E-mails, texts, Twitter, Facebook posts, and a multitude of other
social media options have all but eliminated an honorable, old-fashioned
form of writing: the handwritten thank you note. Or maybe we have just
become a nation of ungrateful, lazy people. There is something so
satisfying about writing a thank you note—rehearsing the things (whether
items or character qualities) for which one is thankful, thinking
through the best way to express one’s gratitude, and then hearing the
scratch of the pen on the card-stock as those thoughts pour forth. Yet,
how easy it is to get distracted by other duties, find other activities
to occupy us, and simply neglect this method of giving thanks. Shame on
Posted by Wilcox on 11/28/2013
Kirk Cameron’s Monumental: In Search of America’s National Treasure
is our movie pick of the month. It is a documentary production, tracing
America’s history from the Pilgrims through the Founding Fathers, and
onto aspects of America’s decline in the 21st Century.
Cameron interviews experts from Scrooby, Leiden, Plymouth, and Boston.
He asks these experts why America succeeded as a nation of liberty and
prosperity in its formative years, and what has been lost in recent
years that has weakened her foundation so dramatically. Mr. Cameron’s
style is relaxed and informal, but his awe as he learns from each
historian is genuine and contagious. The experts’ proof of revisionism
in modern history texts is also very revealing.
Posted by Wilcox on 11/25/2013
2013 has been a year of uncertainty and unknowns for our family. We
have been seeking God’s will regarding full-time ministry, believing God
is calling Kris (the dad/husband of our clan) into church work of some
nature. For over a year now, we have been waiting for God’s direction to
be made plain to us. We sometimes feel like we’re getting indicators of
which way He is leading, but moments later we find ourselves back to
“Start” without passing “Go” and without collecting two hundred dollars.
We feel like God has started our sentence (the written kind, not the
prison kind), but He hasn’t placed the period. In fact, He keeps adding
lessons and truths for us to learn—parentheses within the sentence, if
you will. It’s living in the parenthesis (waiting for the period) that
is so humbling and exhausting.
Posted by Wilcox on 11/19/2013
Our God is a God of music…and music appreciation. He ordained Jubal, one
of Cain’s great-great-great-great-grandsons, to be the “father of all
those who play the harp and flute” (Gen. 4:21). God gifted Moses, David,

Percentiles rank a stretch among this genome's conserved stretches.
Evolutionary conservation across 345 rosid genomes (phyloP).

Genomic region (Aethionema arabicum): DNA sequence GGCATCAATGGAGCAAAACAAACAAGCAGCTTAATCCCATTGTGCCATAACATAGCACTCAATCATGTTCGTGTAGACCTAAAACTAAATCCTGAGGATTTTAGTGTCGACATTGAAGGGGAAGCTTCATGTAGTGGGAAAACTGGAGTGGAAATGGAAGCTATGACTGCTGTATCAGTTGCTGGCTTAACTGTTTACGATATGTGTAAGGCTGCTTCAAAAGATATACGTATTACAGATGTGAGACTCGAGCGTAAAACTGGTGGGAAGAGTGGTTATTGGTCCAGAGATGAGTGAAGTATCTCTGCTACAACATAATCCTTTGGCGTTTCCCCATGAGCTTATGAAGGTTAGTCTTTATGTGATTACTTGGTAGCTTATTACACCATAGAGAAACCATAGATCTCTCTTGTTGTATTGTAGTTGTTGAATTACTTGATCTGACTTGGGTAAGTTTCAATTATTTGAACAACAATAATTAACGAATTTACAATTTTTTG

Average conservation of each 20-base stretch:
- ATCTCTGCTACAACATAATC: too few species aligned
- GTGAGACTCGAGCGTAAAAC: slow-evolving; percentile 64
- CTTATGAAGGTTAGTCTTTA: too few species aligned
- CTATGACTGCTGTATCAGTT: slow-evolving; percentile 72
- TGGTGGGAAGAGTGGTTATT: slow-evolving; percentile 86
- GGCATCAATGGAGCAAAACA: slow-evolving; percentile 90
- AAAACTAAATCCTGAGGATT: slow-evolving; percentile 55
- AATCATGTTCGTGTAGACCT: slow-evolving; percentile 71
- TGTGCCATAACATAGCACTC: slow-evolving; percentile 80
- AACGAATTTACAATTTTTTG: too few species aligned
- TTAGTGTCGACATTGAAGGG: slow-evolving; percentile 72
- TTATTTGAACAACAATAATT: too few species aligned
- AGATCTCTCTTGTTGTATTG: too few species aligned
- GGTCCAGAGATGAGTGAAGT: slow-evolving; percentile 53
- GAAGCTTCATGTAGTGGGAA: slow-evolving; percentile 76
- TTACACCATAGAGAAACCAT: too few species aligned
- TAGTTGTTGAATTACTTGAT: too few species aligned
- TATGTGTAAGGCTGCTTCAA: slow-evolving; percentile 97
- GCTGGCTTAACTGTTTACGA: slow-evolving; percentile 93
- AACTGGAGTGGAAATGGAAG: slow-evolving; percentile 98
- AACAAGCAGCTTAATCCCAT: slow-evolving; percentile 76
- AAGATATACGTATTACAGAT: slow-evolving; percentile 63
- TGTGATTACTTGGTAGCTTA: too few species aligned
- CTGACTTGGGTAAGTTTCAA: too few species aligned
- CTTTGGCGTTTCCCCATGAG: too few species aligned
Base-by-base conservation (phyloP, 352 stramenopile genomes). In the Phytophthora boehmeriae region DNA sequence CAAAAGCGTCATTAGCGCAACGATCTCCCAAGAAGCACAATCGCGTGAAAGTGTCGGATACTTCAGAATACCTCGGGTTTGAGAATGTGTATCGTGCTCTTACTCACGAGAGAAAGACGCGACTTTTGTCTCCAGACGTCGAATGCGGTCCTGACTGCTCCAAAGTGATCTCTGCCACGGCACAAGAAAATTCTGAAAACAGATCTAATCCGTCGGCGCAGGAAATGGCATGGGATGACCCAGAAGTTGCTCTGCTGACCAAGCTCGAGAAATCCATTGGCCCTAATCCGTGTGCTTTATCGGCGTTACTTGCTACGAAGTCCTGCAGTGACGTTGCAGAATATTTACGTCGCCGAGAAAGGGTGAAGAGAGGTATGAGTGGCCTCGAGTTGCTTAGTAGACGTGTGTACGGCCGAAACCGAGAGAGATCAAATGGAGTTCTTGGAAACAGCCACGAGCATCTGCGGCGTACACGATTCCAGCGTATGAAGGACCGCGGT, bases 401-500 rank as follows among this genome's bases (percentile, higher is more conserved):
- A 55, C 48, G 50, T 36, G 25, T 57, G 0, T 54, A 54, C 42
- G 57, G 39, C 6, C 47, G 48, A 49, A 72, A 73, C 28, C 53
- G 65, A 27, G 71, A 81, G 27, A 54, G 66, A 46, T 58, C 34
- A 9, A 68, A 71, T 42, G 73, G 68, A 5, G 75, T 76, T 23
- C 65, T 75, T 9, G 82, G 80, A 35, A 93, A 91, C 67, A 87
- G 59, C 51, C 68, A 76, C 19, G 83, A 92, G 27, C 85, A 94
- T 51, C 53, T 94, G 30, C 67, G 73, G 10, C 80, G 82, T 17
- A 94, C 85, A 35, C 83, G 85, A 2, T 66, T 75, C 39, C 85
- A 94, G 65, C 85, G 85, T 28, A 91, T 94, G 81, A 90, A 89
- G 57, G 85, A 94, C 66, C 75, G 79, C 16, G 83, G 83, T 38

Asaph, and others to write psalms and music for His glory and our
edification. Zephaniah proclaims our God is a singing God
(Zeph. 3:17). And we know Jesus sang with His disciples at the Passover
feast before going out to the Mount of Olives (Matt. 26:30). Bible
scholar Warren Wiersbie points out that Jesus also sang after His
triumphant resurrection from the dead (Ps. 22:22 and Heb. 2:12).
Moreover, today the Holy Spirit sings through the hearts and lips of
believers who praise God (Eph. 5:18-21).
Posted by Administrator on 11/18/2013
I will confess that there are times that I fall asleep during a movie….Okay, I will confess that most
of the time I fall asleep when I’m attempting to watch a movie.
Basically, if you let me sit down on a comfortable couch, in a quieted,
darkened room for any length of time, my breathing will change to
snoring in a matter of moments. So, I find myself awakening as the
closing credits are scrolling up the screen and I’ll ask, “Was it a good
movie?” Then I’ll politely listen to each child’s position on the
film’s merits or failures, and try to form some concept of how the film
handled its presentation of life. While it’s admirable that I want to
have a discussion with my children about what they just watched, I
really need to stay alert through the whole film so that I can interact
with them more than just a nodding of my head or a random “Oh?” So, I’ll
work on increasing my caffeine levels before family movie nights. More
importantly, however, I need to return to a series of questions that I
used when I was in college and was required to read some
less-than-stellar works of literature for my English education degree.
Posted by Wilcox on 11/4/2013
to Critical Thinking